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    \$\begingroup\$ @JThompson Thanks, that was helpful. I added a "in most cases" so it is easier to see up front that a melee weapon attack needs not always to be with an actual weapon. \$\endgroup\$ Nov 22, 2023 at 18:43
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    \$\begingroup\$ Love this, 4 intuitive and easy to understand rules, and then one that makes no sense and makes people mistrust all the others as well. \$\endgroup\$
    – SeriousBri
    Nov 22, 2023 at 23:01
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    \$\begingroup\$ @PeterCordes I think you are right, it is misleading let me make this clearer. \$\endgroup\$ Nov 23, 2023 at 3:57
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This might not be 100% accurate if you consider all special features and edge cases, but I find it makes it easier to understand the core principles.

The game has two kinds of attacks: spell attacks and weapon attacks. These can be either melee or ranged. Unarmed strikes are specifically said to count as weapon attacks and anything that isn't a weapon turns into an improvised weapon if you use it to attack, so basically all non-spell attacks are weapon attacks.

A ranged/melee attack with a weapon requires an actual weapon, which could be an improvised one, so it rules out unarmed strikes.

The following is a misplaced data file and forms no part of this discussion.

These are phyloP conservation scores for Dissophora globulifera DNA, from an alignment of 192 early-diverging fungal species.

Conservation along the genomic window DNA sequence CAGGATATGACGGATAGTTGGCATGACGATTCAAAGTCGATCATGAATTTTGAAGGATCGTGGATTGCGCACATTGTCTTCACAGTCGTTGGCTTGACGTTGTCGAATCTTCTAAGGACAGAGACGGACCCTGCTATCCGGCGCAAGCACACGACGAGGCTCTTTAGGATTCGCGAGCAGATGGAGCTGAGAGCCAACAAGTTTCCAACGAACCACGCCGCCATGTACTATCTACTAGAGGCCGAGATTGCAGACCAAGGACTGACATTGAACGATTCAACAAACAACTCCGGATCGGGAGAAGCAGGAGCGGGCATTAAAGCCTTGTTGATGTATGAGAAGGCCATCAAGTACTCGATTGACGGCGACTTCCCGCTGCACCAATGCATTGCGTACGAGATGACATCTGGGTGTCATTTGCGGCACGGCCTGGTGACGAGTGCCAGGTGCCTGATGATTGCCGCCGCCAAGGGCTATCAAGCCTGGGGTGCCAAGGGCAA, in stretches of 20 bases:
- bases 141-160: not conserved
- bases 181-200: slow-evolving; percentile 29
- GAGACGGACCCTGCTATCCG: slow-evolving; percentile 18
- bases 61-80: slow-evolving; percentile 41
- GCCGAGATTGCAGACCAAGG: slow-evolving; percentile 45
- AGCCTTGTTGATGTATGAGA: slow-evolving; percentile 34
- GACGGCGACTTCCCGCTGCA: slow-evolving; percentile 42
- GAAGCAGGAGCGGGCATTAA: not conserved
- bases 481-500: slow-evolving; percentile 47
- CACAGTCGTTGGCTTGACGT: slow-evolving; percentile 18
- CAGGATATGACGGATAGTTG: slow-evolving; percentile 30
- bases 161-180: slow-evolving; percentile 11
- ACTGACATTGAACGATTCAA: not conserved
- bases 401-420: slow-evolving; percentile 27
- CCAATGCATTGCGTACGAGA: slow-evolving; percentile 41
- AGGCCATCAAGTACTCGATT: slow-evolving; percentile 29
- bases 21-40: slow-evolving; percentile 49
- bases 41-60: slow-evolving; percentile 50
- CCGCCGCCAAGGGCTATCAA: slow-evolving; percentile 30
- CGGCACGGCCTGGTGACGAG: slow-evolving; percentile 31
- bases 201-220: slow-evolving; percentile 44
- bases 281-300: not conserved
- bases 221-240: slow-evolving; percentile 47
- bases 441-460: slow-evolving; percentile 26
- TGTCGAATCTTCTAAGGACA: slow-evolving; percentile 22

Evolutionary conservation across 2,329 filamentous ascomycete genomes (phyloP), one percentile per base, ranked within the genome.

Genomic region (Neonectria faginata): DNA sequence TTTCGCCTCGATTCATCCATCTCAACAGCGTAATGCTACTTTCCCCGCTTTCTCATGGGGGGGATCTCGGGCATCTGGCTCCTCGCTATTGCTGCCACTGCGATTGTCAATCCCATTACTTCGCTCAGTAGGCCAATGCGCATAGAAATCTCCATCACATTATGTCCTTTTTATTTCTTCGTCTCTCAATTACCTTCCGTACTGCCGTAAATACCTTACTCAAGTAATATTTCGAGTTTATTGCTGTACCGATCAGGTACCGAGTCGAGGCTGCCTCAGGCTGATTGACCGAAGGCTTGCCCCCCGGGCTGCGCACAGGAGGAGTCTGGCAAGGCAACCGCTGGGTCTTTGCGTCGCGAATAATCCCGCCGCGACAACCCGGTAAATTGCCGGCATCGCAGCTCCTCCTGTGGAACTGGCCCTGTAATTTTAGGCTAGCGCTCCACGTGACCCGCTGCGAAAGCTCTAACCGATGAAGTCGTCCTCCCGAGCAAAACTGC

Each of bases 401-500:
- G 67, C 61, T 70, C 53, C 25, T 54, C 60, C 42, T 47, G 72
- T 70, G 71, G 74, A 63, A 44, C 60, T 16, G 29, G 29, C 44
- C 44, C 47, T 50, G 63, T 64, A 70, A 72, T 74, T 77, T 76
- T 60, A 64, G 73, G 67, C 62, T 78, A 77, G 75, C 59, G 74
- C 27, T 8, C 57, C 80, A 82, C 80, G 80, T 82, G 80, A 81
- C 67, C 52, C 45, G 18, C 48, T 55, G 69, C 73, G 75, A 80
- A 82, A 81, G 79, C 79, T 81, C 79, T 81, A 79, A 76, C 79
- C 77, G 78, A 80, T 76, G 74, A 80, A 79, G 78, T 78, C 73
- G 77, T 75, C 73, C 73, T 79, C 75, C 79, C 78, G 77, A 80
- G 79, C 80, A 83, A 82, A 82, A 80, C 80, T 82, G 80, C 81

The syntax for describing attacks is something like this:

[ranged|melee] [spell|weapon] attack

All attacks are either ranged or melee and spell or weapon attacks. But features referring to attacks omit these groups when the feature applies to both. Ie. "ranged attack" includes "ranged spell attack" and "ranged weapon attack".

I did not include "with a weapon" at the end of the syntax description because it doesn't describe what kind of attack we're talking about mechanically. It simply means that whatever attack we're dealing with has to be done with a weapon.

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    \$\begingroup\$ There are also special attacks that are neither a weapon nor a spell attack, for example a grapple. \$\endgroup\$ Nov 23, 2023 at 6:34
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Inspired by this question, I made a Venn diagram of many different kinds of attacks in D&D 5e: enter image description here

There are two main axes of differentiation, Melee vs Ranged attacks, and Weapon vs Spell attacks. These are relatively clear, and each attack should fit neatly in to one category of each axis.